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April 2008
Locus Magazine
Terry Pratchett: Acts of God
Terry Pratchett was born in Beaconsfield, Buckinghamshire, UK, and published his first story, "The Hades Business", at age 13. He worked as a journalist for several years, then as a press officer in the nuclear power industry for eight years, while writing and publishing novels in his spare time. He became a full-time writer in 1987.

Pratchett's first novel was YA humorous fantasy The Carpet People (1971), followed by satirical SF novels The Dark Side of the Sun (1976) and Strata (1981), before launching into his humorous Discworld series with The Colour of Magic (1983). Originally intended as an "antidote" to the bad fantasy so widespread in the late '70s and early '80s, Discworld now encompasses more than 35 volumes, including several for young adults. Pyramids (1989) won the British Fantasy Award, Night Watch (2002) won the Prometheus Award, and YA A Hat Full of Sky (2004) won the Mythopoeic Award.

Photo by Liza Groen Trombi
Discworld is a huge phenomenon, with its own dedicated conventions, and spin-offs that include games, guides, diaries, cookbooks, quiz books, cartoons, and TV movies. The books make major bestseller lists in the UK and the US, and have won major literary awards: The Amazing Maurice and His Educated Rodents (2001) received the 2002 Carnegie Medal and was shortlisted for the 2002 Guardian Children's Book Prize.

His other non-Discworld books include satirical fantasy Good Omens (1990, with Neil Gaiman) and two humorous young adult SF/F trilogies: Bromeliad or Book of the Nomes (1989-90), and the Johnny Maxwell series (1992-96). His next novel, YA Nation, is his first non-Discworld novel in more than ten years.

Pratchett was made an officer of the British Empire (OBE) in 1998 in honor of his services to literature, and has received three honorary doctorates from British Universities. He lives in Wiltshire with his wife Lyn (married 1968). They have one daughter, Rhianna.

In December 2007, Pratchett publicly announced that he had been diagnosed with a rare form of early-onset Alzheimer's.
Excerpts from the interview:

“I think SF will end up getting subsumed into mainstream fiction. Mainstream steals more and more from it, without a shadow of a doubt, while at the same time screaming at the top of its voice that it's not science fiction. It's astonishing what convoluted logic they will apply. Here is something that would definitely be SF if an SF writer wrote it, but because a literary writer wrote it, it can't be SF.

“Now fantasy -- that's the horse turd in the bucket of wine! If you have one bucket of horse turds and one bucket of wine, put one horse turd in the bucket of wine and now you have two buckets of horse turds. But if you pour some of the wine into the bucket of horse turds, it's still a bucket of horse turds. Any recognizable fantasy element introduced into an otherwise innocent novel turns that novel into a fantasy. Isn't it interesting, how it's so one-way?”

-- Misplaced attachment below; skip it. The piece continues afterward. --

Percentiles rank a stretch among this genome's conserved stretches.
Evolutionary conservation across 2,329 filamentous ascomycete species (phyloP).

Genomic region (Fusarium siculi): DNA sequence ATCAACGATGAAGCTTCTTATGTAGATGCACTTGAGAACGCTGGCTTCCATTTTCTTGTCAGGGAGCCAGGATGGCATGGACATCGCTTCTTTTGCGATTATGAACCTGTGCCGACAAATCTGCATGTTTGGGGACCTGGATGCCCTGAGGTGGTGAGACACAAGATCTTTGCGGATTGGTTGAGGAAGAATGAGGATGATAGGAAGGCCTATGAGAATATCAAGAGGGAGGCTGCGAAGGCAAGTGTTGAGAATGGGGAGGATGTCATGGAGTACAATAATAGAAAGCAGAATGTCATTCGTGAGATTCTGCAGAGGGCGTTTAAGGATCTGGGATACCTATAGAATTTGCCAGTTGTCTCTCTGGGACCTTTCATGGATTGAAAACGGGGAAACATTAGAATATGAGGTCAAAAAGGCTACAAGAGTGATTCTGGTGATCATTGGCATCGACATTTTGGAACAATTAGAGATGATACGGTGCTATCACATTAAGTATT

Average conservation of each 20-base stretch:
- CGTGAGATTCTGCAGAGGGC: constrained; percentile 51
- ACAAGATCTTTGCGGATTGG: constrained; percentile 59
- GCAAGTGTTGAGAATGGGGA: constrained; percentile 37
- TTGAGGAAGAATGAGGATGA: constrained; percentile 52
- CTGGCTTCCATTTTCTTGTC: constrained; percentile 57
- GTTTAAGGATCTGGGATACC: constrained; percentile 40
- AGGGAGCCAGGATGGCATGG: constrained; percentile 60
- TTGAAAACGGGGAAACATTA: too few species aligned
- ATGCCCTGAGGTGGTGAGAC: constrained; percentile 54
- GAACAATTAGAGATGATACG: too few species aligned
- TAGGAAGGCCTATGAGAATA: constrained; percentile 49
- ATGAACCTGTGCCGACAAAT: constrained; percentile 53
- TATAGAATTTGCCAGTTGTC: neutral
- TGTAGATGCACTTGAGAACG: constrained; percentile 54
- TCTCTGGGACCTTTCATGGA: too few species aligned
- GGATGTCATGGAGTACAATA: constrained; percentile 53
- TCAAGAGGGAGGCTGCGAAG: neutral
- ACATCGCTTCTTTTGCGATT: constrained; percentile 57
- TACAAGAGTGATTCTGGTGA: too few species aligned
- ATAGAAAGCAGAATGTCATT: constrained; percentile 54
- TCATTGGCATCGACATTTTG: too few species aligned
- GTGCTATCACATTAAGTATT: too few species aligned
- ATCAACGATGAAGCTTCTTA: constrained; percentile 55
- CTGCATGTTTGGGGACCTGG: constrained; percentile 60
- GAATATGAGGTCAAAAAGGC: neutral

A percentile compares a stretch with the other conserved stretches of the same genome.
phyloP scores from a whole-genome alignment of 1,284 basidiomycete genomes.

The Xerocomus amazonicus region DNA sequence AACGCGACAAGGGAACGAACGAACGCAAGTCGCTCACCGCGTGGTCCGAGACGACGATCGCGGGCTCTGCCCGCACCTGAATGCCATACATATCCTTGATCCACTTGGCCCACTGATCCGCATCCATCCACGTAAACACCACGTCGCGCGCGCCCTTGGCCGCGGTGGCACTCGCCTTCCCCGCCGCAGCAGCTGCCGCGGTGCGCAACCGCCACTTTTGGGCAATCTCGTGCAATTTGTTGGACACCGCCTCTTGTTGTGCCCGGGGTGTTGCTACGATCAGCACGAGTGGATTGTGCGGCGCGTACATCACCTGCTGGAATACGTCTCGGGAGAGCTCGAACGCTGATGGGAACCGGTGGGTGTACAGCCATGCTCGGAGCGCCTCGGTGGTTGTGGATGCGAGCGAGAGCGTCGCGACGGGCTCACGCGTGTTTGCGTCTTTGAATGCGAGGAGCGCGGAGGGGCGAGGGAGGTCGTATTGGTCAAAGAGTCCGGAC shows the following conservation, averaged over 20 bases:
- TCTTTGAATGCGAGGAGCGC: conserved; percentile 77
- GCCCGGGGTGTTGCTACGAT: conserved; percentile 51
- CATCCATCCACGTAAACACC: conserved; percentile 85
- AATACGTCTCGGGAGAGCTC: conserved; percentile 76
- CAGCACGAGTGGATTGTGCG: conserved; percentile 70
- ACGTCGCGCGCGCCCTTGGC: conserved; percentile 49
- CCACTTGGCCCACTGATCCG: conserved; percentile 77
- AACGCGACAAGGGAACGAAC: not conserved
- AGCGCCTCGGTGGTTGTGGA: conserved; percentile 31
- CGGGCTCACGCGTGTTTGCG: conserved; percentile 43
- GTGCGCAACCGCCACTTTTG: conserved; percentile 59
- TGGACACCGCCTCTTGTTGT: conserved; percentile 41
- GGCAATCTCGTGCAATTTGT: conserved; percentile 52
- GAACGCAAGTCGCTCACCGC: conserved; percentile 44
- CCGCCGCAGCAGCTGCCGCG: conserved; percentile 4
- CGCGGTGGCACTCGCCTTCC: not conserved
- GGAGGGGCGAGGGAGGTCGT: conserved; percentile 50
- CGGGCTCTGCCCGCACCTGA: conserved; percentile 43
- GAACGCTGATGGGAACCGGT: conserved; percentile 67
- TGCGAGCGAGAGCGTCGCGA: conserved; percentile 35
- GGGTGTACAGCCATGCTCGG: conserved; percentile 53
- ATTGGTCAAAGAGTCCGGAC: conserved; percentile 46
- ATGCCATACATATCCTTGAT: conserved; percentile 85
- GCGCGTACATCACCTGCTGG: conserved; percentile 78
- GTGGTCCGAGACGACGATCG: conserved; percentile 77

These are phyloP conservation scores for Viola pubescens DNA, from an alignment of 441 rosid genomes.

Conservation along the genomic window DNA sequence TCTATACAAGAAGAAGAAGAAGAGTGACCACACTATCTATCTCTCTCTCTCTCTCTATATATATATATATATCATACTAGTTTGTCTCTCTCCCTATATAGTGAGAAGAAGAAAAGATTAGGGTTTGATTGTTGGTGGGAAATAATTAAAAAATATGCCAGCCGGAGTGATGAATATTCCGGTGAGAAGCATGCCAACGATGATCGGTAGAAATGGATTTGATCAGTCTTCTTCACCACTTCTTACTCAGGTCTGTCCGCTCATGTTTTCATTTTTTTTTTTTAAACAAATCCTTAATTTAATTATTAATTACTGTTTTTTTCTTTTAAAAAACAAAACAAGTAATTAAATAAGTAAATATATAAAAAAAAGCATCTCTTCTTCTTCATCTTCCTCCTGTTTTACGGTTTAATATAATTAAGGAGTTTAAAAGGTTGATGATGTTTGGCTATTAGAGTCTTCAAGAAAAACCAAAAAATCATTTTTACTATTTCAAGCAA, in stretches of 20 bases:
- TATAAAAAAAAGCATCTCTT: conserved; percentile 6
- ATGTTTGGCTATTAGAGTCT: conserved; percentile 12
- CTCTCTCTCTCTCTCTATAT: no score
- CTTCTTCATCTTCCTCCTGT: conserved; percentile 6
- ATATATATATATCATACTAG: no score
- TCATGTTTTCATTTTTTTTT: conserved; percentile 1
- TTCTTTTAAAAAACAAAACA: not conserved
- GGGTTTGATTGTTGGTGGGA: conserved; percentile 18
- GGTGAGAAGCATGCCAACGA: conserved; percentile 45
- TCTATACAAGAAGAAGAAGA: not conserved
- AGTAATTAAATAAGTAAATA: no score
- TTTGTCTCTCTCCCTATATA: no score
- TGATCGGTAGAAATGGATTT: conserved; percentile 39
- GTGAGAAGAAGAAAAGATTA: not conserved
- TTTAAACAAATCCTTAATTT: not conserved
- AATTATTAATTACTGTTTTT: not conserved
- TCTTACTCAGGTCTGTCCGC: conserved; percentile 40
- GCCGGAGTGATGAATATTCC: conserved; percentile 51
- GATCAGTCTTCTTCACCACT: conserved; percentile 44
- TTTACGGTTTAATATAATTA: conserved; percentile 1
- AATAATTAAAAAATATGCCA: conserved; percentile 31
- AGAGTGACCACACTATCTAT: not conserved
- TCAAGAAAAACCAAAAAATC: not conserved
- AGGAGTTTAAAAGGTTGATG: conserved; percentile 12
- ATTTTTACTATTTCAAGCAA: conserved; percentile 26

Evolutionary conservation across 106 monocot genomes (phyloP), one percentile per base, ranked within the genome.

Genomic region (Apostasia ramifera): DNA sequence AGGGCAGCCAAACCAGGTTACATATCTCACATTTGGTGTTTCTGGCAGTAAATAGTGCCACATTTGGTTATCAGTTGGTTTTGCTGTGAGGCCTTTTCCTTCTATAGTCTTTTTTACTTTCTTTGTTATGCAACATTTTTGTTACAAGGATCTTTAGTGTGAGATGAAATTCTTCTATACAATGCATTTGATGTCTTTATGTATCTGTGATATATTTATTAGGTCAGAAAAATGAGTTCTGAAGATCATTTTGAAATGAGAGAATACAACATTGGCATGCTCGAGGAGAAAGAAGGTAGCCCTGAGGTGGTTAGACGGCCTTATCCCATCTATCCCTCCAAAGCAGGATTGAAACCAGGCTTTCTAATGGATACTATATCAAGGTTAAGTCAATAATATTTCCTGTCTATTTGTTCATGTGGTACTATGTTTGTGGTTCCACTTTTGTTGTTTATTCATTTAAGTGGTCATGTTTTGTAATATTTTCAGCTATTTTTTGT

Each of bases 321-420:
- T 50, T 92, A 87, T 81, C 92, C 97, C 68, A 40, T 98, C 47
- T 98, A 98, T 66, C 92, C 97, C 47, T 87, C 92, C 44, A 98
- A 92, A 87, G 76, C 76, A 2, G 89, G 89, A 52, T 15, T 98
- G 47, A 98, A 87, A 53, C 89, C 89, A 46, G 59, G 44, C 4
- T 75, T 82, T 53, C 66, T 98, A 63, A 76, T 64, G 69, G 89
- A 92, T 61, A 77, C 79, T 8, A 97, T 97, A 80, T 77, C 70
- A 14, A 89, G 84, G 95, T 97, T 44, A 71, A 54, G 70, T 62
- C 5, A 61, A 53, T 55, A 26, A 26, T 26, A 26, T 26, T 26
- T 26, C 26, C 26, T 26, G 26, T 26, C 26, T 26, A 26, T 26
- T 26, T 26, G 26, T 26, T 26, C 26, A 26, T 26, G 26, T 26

“I know lots of fans have been introduced to the Discworld books by the Tiffany Aching books and The Amazing Maurice. They are good primers, really. But The Wee Free Men is probably the best book (overall) that I have written, and the series continues to be incredibly successful. Rereading it, I found myself laughing in places. Then I thought, 'I can't laugh. It's my own gag!' In Colour of Magic and Light Fantastic, the gags are constructed, whereas in later books the gags turn up automatically from the character and the situation. I do like the incongruities, the little side bits with no real importance to the plot, like the female golem in Making Money. And I've had so much fun with the dwarves and their sexuality!”


“Currently I'm working on Nation, which is a non-Discworld book for kids. I cannot write the next Discworld book while this one is in my head. I've got the Johnny Maxwell toolbox and I've got the Discworld toolbox. With Ankh-Morpork, it's like every tool being worn to your hand -- I know how the world is constructed. This one needs a different toolbox, and I have to manufacture the tools as I go along. It's set on an alternate Earth with minor differences which are not of particularly great importance, but it enabled me to do some things....

“The story kind of started when I heard a choir singing 'For Those in Peril on the Sea'. There is another verse 'for those in peril in the air,' but quick as a flash, in my head I wrote the extra verse 'for those in peril on the land.' It's made up by a man who is navigating a boat which is caught up in a tsunami. During Krakatoa, a ship was swept three kilometers into a rain forest by the wave.

“I thought that was the start of the book, but in fact the start is somewhere over there, and that bit is something that's going to come later. But that's the idea that kicked it off, and I had this image in my mind for months. It's gotten heavier as it's gone along, but it's got room for humor. It's a children's book, and the nice thing about children's books is it's amazing what you can do with them -- amazing how far you can go.”

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